The Benchmark Interest Rating

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ECB Lowered Benchmark Interest Rate To 1% At Its December 8 Meeting

The European Central Bank (ECB) lowered its benchmark interest rate by 25 basis points (bps) to 1.00% from 1.25%, as expected, during its Monetary Policy Committee (MPC) Meeting held on December 8, 2011.

The second consecutive cut in rates; following a 25bps cut at the Bank’s November 2011 Meeting. The decision is hinged on the growing need to stimulate the economy amid rising recession fears. Efforts to boost market confidence as the tensions in the banking sector increase amid the worsening debt crisis in the region may have informed the decision. Lower interest rates will be particularly welcomed in countries like Portugal and Italy, where the national debt burden has pushed up interest rates and made it harder for businesses to get loans.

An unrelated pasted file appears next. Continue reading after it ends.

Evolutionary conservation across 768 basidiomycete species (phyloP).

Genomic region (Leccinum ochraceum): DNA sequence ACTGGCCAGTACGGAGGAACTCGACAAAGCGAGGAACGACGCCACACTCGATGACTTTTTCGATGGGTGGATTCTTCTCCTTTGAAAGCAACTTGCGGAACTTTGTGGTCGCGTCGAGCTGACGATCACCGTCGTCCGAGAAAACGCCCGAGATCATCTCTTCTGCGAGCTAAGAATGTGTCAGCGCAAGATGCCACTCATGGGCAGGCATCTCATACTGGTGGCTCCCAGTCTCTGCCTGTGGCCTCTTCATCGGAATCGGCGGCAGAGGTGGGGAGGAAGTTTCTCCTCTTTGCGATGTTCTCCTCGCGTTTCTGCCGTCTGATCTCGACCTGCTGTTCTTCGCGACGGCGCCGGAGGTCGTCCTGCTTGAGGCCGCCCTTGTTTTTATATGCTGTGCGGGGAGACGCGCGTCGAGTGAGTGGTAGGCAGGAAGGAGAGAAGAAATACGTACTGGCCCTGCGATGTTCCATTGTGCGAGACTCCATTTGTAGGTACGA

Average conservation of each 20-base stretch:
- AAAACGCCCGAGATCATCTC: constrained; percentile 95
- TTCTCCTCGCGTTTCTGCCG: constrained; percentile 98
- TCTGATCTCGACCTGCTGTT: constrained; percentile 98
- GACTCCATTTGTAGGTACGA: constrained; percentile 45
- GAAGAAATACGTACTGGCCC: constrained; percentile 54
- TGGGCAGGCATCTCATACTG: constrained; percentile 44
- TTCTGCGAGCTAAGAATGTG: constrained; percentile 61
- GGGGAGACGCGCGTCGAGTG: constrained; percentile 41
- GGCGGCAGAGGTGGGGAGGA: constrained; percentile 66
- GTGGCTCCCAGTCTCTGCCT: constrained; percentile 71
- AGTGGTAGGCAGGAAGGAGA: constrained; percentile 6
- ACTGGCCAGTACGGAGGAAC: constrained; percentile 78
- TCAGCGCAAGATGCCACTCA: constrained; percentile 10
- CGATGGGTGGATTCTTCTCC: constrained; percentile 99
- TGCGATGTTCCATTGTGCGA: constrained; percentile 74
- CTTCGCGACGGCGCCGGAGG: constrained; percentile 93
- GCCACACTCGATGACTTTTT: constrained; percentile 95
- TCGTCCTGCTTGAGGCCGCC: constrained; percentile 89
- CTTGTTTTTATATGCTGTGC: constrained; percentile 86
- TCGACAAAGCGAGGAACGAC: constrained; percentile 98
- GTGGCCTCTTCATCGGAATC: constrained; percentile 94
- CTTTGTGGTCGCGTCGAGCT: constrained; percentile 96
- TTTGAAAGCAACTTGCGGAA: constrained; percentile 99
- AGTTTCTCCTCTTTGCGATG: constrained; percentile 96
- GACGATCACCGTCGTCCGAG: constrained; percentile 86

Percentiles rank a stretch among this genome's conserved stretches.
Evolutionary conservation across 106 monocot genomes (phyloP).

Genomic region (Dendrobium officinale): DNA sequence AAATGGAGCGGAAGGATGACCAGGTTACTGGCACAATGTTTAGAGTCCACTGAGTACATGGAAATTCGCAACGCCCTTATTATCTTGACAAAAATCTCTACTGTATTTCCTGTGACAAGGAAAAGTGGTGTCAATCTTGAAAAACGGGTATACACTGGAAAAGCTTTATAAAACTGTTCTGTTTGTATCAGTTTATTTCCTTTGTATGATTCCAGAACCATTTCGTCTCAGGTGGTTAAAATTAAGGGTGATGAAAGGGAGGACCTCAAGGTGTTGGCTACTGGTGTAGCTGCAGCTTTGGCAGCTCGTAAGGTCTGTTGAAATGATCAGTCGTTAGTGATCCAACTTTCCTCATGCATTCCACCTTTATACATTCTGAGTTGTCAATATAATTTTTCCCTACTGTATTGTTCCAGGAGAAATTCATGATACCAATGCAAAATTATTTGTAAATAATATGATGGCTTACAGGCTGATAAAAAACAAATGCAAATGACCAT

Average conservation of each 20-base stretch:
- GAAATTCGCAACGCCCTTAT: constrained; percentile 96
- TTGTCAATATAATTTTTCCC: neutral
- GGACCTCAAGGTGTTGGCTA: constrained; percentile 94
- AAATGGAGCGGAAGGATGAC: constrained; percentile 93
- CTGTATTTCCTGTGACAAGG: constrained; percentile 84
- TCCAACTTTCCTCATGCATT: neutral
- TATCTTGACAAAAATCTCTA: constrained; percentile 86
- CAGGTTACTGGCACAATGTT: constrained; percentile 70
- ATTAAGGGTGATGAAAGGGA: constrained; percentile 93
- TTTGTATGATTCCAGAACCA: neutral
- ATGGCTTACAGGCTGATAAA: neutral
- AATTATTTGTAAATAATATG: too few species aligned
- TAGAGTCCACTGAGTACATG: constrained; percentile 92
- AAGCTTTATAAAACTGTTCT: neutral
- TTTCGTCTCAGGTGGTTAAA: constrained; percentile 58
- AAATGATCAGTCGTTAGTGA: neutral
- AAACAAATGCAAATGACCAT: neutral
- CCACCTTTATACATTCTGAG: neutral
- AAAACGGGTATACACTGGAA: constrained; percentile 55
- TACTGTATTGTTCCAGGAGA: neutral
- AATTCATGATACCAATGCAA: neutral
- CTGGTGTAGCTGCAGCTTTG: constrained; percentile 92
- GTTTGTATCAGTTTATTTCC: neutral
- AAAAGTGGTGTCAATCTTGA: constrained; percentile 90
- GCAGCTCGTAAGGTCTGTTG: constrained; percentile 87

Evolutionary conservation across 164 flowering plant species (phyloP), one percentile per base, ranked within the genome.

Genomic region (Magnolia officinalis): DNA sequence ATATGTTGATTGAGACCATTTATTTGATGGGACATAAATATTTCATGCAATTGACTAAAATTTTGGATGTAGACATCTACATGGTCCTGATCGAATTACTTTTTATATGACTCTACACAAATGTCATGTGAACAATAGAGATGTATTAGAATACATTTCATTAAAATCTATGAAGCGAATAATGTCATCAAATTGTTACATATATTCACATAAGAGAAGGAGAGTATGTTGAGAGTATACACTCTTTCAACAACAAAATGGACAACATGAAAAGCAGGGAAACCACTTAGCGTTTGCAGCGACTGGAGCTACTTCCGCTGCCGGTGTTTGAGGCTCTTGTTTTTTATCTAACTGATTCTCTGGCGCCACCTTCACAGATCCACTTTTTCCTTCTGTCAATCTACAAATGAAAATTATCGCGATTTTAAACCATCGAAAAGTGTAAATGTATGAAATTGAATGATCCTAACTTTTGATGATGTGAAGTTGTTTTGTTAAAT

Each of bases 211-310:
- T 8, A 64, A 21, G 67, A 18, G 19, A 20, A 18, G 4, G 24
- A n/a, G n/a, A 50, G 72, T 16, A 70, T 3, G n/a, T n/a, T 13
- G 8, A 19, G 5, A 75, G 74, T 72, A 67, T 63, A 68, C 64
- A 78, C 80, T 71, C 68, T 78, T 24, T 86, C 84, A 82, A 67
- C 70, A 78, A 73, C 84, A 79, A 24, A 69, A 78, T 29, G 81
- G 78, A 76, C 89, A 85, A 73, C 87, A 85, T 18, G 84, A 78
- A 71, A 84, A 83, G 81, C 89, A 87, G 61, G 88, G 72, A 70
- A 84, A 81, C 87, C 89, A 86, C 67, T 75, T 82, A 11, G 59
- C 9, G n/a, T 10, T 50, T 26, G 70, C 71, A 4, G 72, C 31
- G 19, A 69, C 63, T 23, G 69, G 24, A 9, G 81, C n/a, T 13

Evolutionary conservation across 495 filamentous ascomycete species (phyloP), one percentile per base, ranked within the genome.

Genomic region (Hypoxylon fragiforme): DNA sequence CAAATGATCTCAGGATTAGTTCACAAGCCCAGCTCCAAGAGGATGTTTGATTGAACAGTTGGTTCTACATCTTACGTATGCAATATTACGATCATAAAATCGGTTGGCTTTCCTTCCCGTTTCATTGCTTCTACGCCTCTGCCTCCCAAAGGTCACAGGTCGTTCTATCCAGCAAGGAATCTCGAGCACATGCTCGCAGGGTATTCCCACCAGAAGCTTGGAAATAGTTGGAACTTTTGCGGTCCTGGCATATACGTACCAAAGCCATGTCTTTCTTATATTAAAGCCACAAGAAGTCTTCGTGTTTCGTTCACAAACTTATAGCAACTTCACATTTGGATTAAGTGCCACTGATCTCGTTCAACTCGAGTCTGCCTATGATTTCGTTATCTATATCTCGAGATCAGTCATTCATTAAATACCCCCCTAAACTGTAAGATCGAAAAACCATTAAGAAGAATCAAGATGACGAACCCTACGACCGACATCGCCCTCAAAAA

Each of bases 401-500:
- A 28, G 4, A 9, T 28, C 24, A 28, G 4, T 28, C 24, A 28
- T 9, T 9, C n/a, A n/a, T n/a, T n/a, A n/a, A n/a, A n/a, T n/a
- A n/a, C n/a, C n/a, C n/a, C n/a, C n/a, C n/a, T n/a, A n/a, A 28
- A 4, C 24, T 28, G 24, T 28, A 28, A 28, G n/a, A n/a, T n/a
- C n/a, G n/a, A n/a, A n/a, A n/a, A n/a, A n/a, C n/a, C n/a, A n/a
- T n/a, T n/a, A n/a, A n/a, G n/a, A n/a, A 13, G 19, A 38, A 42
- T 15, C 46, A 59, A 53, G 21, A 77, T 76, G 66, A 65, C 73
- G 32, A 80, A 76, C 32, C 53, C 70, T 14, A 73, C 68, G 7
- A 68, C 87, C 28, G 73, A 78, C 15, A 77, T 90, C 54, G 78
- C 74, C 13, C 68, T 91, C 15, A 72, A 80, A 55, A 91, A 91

At the Meeting, the ECB took unprecedented steps to expand emergency funding to cash-starved banks. These include the granting of a 3-year loan to banks, compared to the maximum of 1-year facility previously, on the back of a broadened range of securities accepted as collateral. The ECB also eased its requirements for reserves that banks must maintain, which frees up further cash. Plans to continue further quantitative easing in 2012 was also muted at the Meeting.

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